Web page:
It is very regretful that there was no mention of peace on the Korean Peninsula as well as ways to ease the tension in the joint declaration. Delegates have supplied an explanatory appendix to the agreement, which states that the two leaders “confirmed that the two sides do not have intention to attack each other, and decided to restrain any actions which could be perceived as threatening.”

It is known that President Kim urged National Defense Commission Chairman Kim to tackle urgent issues including issuing a prompt resolution on issues related to missile development. But this issue is of too great importance to be consigned to the delegates‘ accompanying commentary. This is of great significance to allies, including the United States and Japan, which have insisted that North Korea accept downsizing of its weapons program, including missile development, at this summit. The fact that these powers may have concerns about the absence of any such affirmation is illustrated in that the United States, while welcoming the Joint Declaration, has refrained as yet from making official comment. Our government must provide sufficient concrete detail to surrounding nations in order to avoid any doubt regarding its intentions. Moreover, the government must urge the establishment of a permanent military commission to ease tensions on the Korean Peninsula at further talks between Seoul and Pyongyang.

Another issue causing concern is the fate of the families separated by the Korean War. Doubts persist over whether the agreement will result in just a single one-time reunion event on August 15, National Liberation Day. The government cannot claim success in negotiation of this issue if “success” turns out to be not an ongoing program but a small-scale temporary event.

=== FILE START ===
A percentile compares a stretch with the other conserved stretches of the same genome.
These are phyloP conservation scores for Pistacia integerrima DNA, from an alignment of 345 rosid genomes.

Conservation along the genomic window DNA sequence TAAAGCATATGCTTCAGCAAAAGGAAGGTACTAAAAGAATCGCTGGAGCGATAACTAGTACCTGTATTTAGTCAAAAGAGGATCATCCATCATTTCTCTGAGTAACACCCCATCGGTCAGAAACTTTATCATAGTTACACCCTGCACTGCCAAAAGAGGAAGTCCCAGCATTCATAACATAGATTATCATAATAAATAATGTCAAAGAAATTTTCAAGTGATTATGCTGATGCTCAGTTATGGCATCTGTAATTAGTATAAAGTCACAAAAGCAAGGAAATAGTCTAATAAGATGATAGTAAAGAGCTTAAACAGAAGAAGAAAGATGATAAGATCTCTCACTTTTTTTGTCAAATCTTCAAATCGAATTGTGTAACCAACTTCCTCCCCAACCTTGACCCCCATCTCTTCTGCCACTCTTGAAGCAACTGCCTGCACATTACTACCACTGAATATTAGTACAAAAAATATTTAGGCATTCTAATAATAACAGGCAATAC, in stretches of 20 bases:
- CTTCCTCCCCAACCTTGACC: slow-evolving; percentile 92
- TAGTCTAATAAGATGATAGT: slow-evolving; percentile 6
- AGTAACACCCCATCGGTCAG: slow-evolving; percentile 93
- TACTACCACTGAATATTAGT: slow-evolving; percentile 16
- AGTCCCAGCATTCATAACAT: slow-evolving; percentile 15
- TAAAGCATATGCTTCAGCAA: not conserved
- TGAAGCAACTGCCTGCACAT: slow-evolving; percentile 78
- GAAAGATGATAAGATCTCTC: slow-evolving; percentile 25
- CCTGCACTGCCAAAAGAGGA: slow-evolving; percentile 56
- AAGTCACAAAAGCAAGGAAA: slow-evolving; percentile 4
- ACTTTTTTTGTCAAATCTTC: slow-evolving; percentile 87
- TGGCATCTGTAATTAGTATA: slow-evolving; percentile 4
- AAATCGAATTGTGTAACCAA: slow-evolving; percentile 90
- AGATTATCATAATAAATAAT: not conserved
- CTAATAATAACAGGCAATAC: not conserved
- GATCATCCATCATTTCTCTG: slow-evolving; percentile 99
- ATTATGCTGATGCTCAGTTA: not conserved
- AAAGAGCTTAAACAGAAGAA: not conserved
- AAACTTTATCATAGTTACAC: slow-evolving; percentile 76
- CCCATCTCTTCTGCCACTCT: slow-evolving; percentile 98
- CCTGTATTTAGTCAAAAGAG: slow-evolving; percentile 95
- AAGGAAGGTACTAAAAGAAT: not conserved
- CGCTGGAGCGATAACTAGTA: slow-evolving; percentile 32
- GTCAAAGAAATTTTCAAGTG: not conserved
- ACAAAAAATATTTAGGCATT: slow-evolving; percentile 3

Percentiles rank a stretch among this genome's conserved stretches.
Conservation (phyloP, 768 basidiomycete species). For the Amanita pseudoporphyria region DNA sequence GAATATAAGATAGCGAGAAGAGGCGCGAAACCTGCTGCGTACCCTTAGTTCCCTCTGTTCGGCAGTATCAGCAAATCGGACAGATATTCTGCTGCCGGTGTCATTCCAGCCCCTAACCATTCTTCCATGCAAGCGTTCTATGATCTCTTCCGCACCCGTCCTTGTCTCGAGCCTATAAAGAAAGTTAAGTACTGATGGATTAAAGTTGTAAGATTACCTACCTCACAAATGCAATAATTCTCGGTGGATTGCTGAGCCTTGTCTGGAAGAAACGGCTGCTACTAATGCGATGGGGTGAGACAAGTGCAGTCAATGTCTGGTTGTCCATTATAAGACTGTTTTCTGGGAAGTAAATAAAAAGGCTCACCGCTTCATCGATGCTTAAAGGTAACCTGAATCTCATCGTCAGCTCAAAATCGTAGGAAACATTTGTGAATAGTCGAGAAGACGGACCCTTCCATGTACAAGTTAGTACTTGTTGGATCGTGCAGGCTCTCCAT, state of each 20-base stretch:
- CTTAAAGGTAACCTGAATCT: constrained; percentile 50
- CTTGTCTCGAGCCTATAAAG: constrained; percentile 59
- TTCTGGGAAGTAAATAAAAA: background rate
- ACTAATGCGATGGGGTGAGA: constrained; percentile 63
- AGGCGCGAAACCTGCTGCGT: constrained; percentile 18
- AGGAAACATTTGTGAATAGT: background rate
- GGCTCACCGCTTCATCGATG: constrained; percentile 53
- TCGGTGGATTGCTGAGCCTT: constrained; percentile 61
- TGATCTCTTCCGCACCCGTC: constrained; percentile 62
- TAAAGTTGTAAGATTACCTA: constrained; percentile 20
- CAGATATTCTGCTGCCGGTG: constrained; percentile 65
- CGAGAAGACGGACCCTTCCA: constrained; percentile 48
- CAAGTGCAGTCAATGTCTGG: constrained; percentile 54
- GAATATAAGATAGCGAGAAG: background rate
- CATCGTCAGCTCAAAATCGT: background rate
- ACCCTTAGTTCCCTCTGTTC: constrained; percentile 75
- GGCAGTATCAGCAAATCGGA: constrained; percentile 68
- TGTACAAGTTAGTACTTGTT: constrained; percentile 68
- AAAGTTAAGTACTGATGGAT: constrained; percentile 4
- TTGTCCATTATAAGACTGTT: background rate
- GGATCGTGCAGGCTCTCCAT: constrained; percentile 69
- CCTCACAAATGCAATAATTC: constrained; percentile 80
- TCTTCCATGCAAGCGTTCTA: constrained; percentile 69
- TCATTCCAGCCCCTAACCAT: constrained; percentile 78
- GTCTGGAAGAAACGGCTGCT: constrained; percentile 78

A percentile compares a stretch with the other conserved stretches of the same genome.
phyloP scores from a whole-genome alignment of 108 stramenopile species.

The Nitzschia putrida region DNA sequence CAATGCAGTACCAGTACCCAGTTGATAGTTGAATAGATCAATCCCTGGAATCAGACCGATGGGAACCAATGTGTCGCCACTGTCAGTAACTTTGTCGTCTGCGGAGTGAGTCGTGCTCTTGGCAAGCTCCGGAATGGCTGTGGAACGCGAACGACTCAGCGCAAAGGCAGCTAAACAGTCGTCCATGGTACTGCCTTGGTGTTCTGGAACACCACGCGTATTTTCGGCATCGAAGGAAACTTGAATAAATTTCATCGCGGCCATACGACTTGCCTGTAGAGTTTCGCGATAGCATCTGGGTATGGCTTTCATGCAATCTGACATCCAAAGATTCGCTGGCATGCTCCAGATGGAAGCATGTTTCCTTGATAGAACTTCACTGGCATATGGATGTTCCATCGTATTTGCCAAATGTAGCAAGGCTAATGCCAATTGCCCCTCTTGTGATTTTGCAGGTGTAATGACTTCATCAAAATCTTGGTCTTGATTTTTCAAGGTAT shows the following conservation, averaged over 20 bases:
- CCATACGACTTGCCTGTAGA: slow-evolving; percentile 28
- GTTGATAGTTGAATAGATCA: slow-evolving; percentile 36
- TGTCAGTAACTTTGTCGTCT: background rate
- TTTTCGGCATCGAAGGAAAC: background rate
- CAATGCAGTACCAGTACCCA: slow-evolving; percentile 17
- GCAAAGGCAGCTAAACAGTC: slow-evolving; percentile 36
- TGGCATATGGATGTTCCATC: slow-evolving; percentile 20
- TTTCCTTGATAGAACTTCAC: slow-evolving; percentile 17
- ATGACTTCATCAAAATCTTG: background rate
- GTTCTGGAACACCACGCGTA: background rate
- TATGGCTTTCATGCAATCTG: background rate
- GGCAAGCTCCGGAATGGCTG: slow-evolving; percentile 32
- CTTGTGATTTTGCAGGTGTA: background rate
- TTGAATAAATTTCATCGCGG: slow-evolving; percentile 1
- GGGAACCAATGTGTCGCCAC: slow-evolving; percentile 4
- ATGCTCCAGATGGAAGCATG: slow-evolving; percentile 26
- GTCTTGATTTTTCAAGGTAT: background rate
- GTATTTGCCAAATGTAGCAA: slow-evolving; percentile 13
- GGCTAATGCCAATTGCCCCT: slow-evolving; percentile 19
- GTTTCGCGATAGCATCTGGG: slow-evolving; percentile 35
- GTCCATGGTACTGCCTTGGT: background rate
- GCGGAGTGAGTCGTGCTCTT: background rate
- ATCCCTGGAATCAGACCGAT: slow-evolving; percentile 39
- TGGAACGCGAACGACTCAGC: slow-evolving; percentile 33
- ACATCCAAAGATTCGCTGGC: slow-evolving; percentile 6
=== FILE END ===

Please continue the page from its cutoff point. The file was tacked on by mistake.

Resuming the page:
The government is laying itself open to the criticism that it provided all necessary support, including economic cooperation, to North Korea but for a meager return. The August 15 separated families reunion will be seen as a symbolic gesture without a deeper commitment to the problem’s resolution. We must be assured that this is the first step in consistent long-term efforts to reunite divided relatives. It is important to recognize that North Korea can gain trust through the implementation of follow-up measures to agreements, including the establishment of meeting offices and post offices for separated families.

The Joint Declaration provides another impetus for reference to the South-North Basic Agreement, which has been ignored by North Korea since its effectuation on 1992, because it did not include so-called “principal issues,” such as independence and grand national unity. However, as the two leaders have agreed on these principles of reunification, the Basic Agreement can be resuscitated and made useful in developing South-North relations.

National Defense Commission Chairman Kim made his grand debut to the world through this summit. Our people seem now to appreciate the tides of change in North Korea and its will to open up.

We would like to emphasize that government must be true to the reconciliatory spirit behind the agreement between the two leaders, but based on loyalty to the people. In order for this to have a lasting impact and for the people to be assured of its transparency, the government must have a solid foundation on which to build future developments.

by Kim Jin